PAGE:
• Legal Research and Writing Program

    Building a Solid Foundation for Your Career

    Legal Research and Writing is a highly practical, 3-semester course teaching you the research, writing, analytical, and problem-solving skills needed for a successful legal career. Prospective employers expect you to know how to find and analyze the law that applies to clients’ problems and how to express your research and analysis clearly. LRW thoroughly prepares you for this work through coursework simulating the demands of law practice.


    1. Traditional and Email Office Memos: You will analyze client situations and write memos designed to communicate both the strengths and the weaknesses of the client’s position to a senior attorney. Such memos are often sought by prospective employers as writing samples.
    2. Mediation: A simulated in-class mediation demonstration will familiarize you with conflict resolution that does not involve litigation.
    3. Traditional and Email Client Letters: You will assess the strengths and weaknesses of client situations and explain them so a client without legal training can understand.
    4. Motion Memo: You will analyze your client’s situation in a litigated matter and write a formal memo to persuade the court to adopt your client’s position in the dispute.
    5. Oral Advocacy:You will defend your motion memo in an argument before a judge, who will test your position by asking questions. You will argue against a fellow student representing the opposing party.
    6. Multistate Performance Test (MPT) practice: Now a part of the bar exam in most states, including Minnesota, the MPT requires you to assess a client file and produce a written work product within a time limit. You will learn strategies for analyzing materials and producing a work product under time pressure.
    7. Fundamental Skills Acquisition: By completing exercises and receiving personalized feedback on your writing, you will acquire and reinforce critical research, citation, and writing skills needed to produce professional work products.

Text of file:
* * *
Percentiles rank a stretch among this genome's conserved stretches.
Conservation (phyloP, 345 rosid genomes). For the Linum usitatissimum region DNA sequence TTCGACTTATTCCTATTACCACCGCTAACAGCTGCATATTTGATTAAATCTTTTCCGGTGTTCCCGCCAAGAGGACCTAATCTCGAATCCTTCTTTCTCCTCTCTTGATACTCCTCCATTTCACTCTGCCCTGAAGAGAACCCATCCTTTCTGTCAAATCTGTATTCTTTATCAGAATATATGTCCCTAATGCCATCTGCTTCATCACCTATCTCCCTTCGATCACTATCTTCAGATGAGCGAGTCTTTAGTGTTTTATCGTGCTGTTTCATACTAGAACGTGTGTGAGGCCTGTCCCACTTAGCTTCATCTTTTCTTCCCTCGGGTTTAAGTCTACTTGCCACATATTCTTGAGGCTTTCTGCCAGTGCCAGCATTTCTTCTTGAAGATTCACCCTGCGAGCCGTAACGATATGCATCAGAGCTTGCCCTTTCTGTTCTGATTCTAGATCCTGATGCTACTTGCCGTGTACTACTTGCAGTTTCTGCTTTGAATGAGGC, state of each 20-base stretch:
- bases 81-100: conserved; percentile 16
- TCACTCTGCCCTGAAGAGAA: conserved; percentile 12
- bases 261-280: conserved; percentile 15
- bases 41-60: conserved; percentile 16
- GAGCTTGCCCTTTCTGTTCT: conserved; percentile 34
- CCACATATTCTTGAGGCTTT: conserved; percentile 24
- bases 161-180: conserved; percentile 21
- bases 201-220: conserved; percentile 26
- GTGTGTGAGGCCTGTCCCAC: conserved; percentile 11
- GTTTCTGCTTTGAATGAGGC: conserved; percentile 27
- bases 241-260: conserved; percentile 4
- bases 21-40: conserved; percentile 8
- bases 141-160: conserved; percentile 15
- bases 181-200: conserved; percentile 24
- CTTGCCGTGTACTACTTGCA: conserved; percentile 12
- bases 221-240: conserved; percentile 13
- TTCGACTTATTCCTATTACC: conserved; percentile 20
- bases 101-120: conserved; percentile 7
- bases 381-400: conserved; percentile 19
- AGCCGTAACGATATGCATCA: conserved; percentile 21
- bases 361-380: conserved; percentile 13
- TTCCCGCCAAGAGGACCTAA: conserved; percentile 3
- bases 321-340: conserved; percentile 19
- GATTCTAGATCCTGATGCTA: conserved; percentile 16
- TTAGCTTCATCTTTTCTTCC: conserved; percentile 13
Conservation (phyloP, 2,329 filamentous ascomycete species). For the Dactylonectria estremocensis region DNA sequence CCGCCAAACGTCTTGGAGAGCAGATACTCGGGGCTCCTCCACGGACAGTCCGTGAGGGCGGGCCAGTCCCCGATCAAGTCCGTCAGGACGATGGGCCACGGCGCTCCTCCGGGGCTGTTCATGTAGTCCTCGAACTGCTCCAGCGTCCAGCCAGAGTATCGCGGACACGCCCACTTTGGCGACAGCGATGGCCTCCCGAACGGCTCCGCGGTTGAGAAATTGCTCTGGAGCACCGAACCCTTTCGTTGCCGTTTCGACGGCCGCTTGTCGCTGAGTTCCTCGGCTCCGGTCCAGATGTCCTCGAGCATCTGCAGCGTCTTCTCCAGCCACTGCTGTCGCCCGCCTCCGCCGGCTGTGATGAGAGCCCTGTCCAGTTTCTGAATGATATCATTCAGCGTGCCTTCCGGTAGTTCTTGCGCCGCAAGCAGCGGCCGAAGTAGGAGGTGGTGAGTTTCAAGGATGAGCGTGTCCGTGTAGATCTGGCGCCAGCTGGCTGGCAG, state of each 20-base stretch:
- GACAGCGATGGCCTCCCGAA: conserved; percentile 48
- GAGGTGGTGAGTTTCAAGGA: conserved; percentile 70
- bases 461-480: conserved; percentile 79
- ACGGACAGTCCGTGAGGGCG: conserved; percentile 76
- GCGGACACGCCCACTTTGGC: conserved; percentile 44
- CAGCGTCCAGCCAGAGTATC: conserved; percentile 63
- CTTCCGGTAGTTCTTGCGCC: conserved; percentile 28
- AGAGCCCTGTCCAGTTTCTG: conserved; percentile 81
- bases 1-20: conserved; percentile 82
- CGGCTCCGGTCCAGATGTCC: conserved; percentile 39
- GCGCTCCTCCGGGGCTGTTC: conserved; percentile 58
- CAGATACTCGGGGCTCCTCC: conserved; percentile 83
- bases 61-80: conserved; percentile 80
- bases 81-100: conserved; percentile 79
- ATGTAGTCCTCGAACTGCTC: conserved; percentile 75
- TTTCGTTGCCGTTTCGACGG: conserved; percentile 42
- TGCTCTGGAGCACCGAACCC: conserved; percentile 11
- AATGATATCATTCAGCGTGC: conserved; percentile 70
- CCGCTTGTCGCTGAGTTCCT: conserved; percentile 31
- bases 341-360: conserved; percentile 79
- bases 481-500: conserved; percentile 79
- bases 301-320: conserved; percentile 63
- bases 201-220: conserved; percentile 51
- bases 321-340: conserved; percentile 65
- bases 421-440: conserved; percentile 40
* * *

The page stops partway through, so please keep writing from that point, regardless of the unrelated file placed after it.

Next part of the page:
8. Drafting: You will learn good drafting principles and use them to draft clear, unambiguous legislation and to draft a contract that meets your client’s needs.

    Class sessions combine lecture, small and large group exercises, and simulations. Just as beneficial is the individualized attention you receive through:

    • Required one-on-one tutorial and live grading conferences, in which professors provide oral and written feedback before or after assignment submission
    • Extensive written feedback on submitted assignments
    • Optional conferences on graded assignments

    Successful Outcomes

    Upon completion of the LRW program, you will be able to:

    • Demonstrate effective legal analysis, synthesis, and writing skills.
    • Demonstrate mastery in finding, using, and managing legal authority and applying research results when writing and drafting.
    • Understanding how your work fits within the structure, components, and functioning of the United States legal system.
    • Exhibit your knowledge of substantive law by reading, analyzing, and using cases, statutes, other legal sources in a variety of writing and drafting assignments.
    • Effectively represent clients by using legal analysis, research, problem-solving, and written and oral communication skills.
    • Articulate what it means to be a member of the legal profession, including understanding professional values, the duty of public service, and responsibilities to the profession, clients, and society.
    • Exercise professional decorum in dealing with clients, colleagues, adversaries, and others with diverse backgrounds and perspectives, understanding that the practice of law is increasingly global.
    • Tailor your writing to meet the needs of diverse audiences.

    Experienced, Enthusiastic Faculty

    Our LRW faculty members come from varied professional backgrounds. We work together to ensure the most effective and relevant curricula by sharing and vetting teaching materials, assignments, and ideas among one another. We also call on the law library’s research librarians and Institute faculty to complement our experience.